Michigan’s Community Colleges Offering 4,500 Online Classes

As COVID-19 pandemic concerns continue to loom, Michigan’s 28 community colleges are encouraging students to take advantage of more than 4,500 courses they are offering as a group online.
Wayne County Community College
The Wayne County Community College District’s downtown Detroit campus. // Photo courtesy of WCCCD

As COVID-19 pandemic concerns continue to loom, Michigan’s 28 community colleges are encouraging students to take advantage of more than 4,500 courses they are offering as a group online.

“Michigan’s community colleges are prepared to provide students with high-quality, accredited, online course options that will count the same as any on-campus class,” says Mike Hansen, president of the Michigan Community College Association. “Our colleges have been focused on strengthening online learning opportunities for years and are proud to have such a large online course catalog available during these uncertain times.”

If a college doesn’t have the online course a student needs, he or she may be able to access it through the MCCA’s Michigan Colleges Online, which provides community college students with access to online courses, regardless of what college in which they are enrolled. The collaborative allows students from anywhere in Michigan to take any of the more than 1,200 online courses included in the system.

Online education through Michigan’s community colleges includes a variety of best practices, including student orientations and the same student support services that would be received by any on-campus student.

Through MCO, students are able to engage with their professors, and faculty are specifically trained on how to teach online. Students taking online courses also are able to schedule time with an advisor, access free tutoring, and checkout books from the college library.

For more information, visit here.

The area’s four-year universities also will be offering online courses in addition to in-person classes when their semesters begin over the next two months.

  • The University of Michigan in Ann Arbor will offer in-person and remote classes when its 2020 fall semester begins on Aug. 31.
  • Michigan State University’s fall term begins Sept. 2 in East Lansing with on-campus classes, which also will have online components. All in-person instruction will end on Nov. 25. Any instruction, study sessions or final exams after that date will take place.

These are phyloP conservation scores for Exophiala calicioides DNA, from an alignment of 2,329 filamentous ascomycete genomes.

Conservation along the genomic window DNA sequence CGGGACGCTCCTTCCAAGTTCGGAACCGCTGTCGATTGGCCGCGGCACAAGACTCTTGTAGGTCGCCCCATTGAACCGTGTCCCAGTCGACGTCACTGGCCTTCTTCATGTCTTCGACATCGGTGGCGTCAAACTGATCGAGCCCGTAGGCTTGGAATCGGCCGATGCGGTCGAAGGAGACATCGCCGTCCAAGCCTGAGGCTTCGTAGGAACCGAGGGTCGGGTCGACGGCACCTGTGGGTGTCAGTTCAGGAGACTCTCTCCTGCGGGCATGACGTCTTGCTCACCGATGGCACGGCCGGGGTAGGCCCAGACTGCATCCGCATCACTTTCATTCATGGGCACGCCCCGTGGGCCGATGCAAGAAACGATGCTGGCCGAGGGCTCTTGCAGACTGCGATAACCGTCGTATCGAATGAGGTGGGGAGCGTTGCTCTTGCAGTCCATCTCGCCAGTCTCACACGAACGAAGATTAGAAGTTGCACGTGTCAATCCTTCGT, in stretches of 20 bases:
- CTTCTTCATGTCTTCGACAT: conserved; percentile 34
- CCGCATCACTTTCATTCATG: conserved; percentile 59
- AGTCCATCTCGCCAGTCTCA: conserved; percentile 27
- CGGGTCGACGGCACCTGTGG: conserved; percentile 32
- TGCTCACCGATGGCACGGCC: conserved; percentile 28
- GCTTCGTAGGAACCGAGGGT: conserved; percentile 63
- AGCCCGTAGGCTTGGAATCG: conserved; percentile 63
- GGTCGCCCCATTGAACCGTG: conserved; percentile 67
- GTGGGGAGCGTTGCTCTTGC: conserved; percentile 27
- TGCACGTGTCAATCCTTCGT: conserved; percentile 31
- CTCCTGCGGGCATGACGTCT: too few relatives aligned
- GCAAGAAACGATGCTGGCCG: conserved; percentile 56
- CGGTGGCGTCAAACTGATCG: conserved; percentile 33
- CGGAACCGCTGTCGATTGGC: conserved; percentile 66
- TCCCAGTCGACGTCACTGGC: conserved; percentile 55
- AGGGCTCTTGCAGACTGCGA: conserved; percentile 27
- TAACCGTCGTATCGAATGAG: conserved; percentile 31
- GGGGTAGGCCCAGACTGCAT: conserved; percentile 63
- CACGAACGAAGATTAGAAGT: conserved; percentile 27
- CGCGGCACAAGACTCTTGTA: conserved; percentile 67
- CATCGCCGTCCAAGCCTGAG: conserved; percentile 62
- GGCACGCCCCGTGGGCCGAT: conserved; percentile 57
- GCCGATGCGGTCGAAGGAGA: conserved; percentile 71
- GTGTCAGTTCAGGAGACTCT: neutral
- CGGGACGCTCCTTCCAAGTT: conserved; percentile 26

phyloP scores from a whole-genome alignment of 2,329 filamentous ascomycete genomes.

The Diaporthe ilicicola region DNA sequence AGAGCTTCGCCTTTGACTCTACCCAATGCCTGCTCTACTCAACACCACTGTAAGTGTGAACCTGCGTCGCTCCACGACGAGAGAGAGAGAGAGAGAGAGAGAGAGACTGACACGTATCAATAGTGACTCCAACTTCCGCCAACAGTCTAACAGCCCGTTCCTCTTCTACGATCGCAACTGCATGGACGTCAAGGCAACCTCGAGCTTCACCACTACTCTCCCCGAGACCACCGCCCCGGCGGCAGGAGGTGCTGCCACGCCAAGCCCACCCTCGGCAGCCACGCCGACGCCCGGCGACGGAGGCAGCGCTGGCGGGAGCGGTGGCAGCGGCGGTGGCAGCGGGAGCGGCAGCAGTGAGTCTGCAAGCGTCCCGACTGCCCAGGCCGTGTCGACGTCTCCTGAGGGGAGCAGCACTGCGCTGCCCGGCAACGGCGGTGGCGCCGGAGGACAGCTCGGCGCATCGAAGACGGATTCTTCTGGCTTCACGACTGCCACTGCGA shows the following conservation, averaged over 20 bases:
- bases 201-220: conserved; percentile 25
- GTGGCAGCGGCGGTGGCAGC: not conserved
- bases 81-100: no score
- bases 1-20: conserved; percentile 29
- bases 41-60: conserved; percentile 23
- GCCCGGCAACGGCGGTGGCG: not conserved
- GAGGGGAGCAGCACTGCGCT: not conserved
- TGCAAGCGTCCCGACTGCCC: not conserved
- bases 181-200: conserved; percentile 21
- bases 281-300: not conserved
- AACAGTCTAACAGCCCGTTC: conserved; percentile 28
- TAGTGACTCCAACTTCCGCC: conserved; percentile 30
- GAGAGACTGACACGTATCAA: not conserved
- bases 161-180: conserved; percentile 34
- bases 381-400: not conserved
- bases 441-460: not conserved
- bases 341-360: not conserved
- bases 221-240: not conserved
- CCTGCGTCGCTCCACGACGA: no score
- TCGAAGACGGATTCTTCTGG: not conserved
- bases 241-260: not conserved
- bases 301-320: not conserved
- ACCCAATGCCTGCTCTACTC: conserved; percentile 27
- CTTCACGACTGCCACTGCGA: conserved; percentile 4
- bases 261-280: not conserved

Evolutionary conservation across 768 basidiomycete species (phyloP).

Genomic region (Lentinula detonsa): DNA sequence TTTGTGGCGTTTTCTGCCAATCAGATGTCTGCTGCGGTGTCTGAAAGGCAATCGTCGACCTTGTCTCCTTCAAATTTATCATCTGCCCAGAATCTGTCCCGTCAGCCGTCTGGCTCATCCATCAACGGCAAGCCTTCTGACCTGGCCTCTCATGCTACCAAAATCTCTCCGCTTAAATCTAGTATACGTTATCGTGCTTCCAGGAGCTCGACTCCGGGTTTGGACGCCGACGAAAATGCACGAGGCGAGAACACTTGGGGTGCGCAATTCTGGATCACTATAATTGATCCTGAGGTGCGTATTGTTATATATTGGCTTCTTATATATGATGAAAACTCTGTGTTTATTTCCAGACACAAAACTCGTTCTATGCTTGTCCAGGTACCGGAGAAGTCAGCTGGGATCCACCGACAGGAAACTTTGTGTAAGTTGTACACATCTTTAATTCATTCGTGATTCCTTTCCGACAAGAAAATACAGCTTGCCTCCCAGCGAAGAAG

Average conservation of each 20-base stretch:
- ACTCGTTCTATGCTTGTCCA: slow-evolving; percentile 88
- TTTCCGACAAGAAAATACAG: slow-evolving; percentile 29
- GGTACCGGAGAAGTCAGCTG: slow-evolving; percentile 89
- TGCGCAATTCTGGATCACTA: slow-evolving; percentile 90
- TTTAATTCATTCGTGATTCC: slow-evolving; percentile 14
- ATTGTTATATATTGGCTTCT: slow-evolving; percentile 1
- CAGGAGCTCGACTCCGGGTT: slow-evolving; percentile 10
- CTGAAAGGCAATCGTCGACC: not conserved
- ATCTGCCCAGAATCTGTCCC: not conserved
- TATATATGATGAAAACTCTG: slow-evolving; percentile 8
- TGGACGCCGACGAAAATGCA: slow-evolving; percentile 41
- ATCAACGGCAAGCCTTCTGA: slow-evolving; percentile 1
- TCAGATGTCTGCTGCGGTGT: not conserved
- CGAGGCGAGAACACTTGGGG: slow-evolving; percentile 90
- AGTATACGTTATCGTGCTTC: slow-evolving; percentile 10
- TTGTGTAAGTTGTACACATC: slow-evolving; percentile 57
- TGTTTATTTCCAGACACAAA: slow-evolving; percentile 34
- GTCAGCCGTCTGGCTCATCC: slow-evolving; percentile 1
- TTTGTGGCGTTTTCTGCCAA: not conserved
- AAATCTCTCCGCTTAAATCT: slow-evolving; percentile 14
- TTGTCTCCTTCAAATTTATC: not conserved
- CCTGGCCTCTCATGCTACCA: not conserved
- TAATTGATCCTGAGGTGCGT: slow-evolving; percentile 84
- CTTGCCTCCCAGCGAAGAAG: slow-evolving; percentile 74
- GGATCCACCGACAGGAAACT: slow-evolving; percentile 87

• Detroit’s Wayne State University officials say about 46 percent of its courses will be conducted online when the fall semester begins Aug. 30.
  • All three University of Detroit Mercy campuses will be fully in session for the 2020-21 academic year, which begins Aug. 24. It will employ will a hybrid learning model that incorporates both in-person and virtual learning. All classes will move entirely online following Thanksgiving break through the Dec. 12 end of the semester
  • Lawrence Technological University in Southfield will host on-campus courses beginning Aug. 24. School officials say online and more hybrid-style classes also will be offered, and that in-person courses will go 100 percent online following the Thanksgiving break.

In Related News: The University of Michigan and Dropbox Inc. of San Francisco are partnering to deploy Dropbox Education campus wide.

Dropbox Education will allow faculty to distribute assignments, share updated materials, track deadlines, and highlight upcoming projects. Students can use Dropbox Paper to collaborate in real-time and advance group projects by assigning to-dos, setting due dates, and @mentioning classmates. Working groups can upload, download, view, and work on content whether in class, the residence halls, or at home. Staff and administrators can utilize the Dropbox Admin Console, and secure data with enterprise-grade security features like multi-layered protection and encryption.

Dropbox Education is said to “integrate seamlessly” with tools that U-M already uses, like Zoom and Canvas, to ease collaboration.

“COVID-19 has created extraordinary learning challenges for university students across the country,” says Olivia Nottebohm, COO at Dropbox. “We’re honored to be a resource for students and faculty to keep their work organized and in one place.”

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